This year it is my oldest son who has been asking for Galumpki. He has recently identified in a new way with the Polish line of his heritage. Since I had yet to post the recipe in our family cookbook he asked me to make Galumpki with him. He wanted to learn how it was done and then share this family recipe with his friends.
We had a good time working together as a family that day. As we worked through the recipe, along with the notes and the tips from my husband’s aunts, I was warmed by the traditions born out in our Galumpki and the thread of simple practical cooking that fills a family’s soul as well as their stomachs. Having the generations gather in the kitchen through a recipe and the fond memories of taste and smell we find ourselves fed in new ways and, more than full, richly satisfied. That is a lovely feeling, one of the exquisite joys of fall cooking.
1 or 2 heads of cabbage ( you will need 12-16 large leaves)
1 lb ground beef (80% lean or so)
2 cups cooked rice (cooked five minutes short of specified time)
1 cup onion, finely chopped
1/2 teaspoon garlic powder
1/2 teaspoon black pepper
1/2 teaspoon salt
tomato soup (1 or 2 small cans)
1 15-ounce can tomato sauce
1/2 teaspoon lemon juice
1 clove garlic, minced
fresh thyme leaves (several sprigs, 1 - 2 teaspoons)
Cut the core from the head of cabbage and wash well. Fill a large saucepan or pot (I use a 4 quart saucepot) with about 2 inches of water. Bring the water to a boil over medium heat. Add ½ teaspoon salt and the head of cabbage, core side down. Cover and cook for approximately 10 minutes or until the outer cabbage leaves are tender and flexible but not mushy.
Carefully remove the head of cabbage from the pot. Run under cold water until it can comfortably be handled. Gently separate the leaves. If you get to the point where the leaves are still crisp return the remaining portion to the boiling water to cook a little longer. Repeat until you have enough cooked leaves for the number of cabbage rolls you want to make (12 -16 large leaves). Set aside.
In a large mixing bowl, combine the ground beef, cooked rice, onion, egg, garlic powder, black pepper and salt. Mix thoroughly. (I reach in and use clean hands to squish the mixture together.)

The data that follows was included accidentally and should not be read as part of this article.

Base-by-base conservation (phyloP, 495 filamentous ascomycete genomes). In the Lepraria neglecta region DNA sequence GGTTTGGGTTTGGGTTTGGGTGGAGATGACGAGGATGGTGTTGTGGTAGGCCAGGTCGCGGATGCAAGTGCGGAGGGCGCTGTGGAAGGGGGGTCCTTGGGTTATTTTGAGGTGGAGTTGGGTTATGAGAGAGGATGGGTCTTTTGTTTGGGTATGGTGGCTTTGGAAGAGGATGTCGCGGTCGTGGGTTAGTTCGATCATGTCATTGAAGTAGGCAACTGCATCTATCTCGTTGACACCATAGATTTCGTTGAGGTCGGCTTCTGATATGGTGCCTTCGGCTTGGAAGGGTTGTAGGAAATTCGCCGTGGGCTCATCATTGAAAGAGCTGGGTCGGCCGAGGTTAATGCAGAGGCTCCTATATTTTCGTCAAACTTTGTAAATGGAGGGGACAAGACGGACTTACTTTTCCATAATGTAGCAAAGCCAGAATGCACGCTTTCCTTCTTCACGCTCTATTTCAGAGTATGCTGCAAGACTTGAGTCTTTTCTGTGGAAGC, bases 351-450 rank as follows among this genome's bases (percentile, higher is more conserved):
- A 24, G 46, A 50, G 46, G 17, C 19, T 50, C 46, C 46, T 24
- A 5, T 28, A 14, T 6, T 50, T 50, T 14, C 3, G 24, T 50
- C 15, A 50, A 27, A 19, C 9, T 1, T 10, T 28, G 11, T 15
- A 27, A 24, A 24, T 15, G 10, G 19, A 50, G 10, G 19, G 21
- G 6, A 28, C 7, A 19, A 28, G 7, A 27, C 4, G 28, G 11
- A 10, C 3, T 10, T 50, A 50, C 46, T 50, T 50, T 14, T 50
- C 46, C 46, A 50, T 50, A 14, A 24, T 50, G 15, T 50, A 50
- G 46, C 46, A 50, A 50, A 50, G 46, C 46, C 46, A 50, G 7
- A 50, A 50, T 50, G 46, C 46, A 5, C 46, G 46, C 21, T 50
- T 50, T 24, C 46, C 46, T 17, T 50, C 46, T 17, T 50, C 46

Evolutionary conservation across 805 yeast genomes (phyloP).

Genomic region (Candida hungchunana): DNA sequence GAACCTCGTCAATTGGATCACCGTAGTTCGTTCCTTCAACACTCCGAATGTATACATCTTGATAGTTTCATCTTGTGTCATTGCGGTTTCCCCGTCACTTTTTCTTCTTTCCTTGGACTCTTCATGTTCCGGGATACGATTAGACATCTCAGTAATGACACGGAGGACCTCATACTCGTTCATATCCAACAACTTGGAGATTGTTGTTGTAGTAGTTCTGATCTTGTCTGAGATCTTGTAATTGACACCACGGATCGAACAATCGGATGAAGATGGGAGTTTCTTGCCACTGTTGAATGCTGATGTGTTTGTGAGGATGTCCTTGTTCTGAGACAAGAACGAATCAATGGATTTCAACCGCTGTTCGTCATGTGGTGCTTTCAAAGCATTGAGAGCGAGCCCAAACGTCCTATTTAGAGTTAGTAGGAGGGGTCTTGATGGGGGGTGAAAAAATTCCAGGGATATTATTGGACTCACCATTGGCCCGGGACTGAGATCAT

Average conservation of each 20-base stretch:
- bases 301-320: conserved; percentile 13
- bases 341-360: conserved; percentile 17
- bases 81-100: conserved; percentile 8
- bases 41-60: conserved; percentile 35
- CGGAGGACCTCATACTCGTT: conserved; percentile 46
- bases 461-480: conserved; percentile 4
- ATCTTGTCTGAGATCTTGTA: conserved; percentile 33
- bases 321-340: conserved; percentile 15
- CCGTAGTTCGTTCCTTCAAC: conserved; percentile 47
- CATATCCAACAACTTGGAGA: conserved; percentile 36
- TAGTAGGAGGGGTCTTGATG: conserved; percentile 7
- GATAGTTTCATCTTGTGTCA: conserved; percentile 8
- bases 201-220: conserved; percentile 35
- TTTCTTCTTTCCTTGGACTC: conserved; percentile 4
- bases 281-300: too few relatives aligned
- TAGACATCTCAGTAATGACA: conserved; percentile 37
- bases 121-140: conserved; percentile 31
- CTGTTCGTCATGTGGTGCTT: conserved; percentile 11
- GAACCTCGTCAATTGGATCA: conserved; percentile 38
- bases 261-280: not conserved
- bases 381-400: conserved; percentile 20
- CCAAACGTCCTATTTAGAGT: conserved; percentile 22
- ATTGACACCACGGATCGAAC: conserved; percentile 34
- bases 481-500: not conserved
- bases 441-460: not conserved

If using the tomato sauce mixture instead of canned tomato soup, stir together the tomato sauce, lemon juice and minced garlic in a small bowl.
Prepare a baking dish by spraying it with nonstick cooking spray. (I use a 7 x 11 inch rectangular baking dish but this does not usually hold all of the rolls. Any baking dish can be used but cooking time may vary depending on how the rolls are arranged.) Cover the bottom of the dish with half of the tomato soup or tomato sauce mixture. Set the rest of the soup or sauce aside for the topping.
Place cabbage leaves on a cutting board one by one and, with a sharp knife, trim much of the thickness from the central ridge of the cabbage leaf starting at the core end and cutting toward the outer edge. This will flatten the ridge making it flush with the leaf and easier to roll.
Place ¼ cup of the meat mixture near the lower core edge of the cabbage leaf. Fold the lower edge up over the meat mixture. Then fold in each side of the leaf toward the middle. Roll the leaf tucking in the sides as you go. Squeeze the rolled cabbage leaf in your fist to shape the bundle and place it seam side down in a rectangular baking dish. Repeat until all of the meat mixture has been used.
Cover the cabbage rolls with the remaining tomato soup or sauce. Scatter thyme leaves over all. Cover the pan with a lid or aluminum foil.
Bake at 350 degrees, covered, for 30 minutes. Uncover. Bake another 15 minutes or until ground beef is done through.
Serve and enjoy!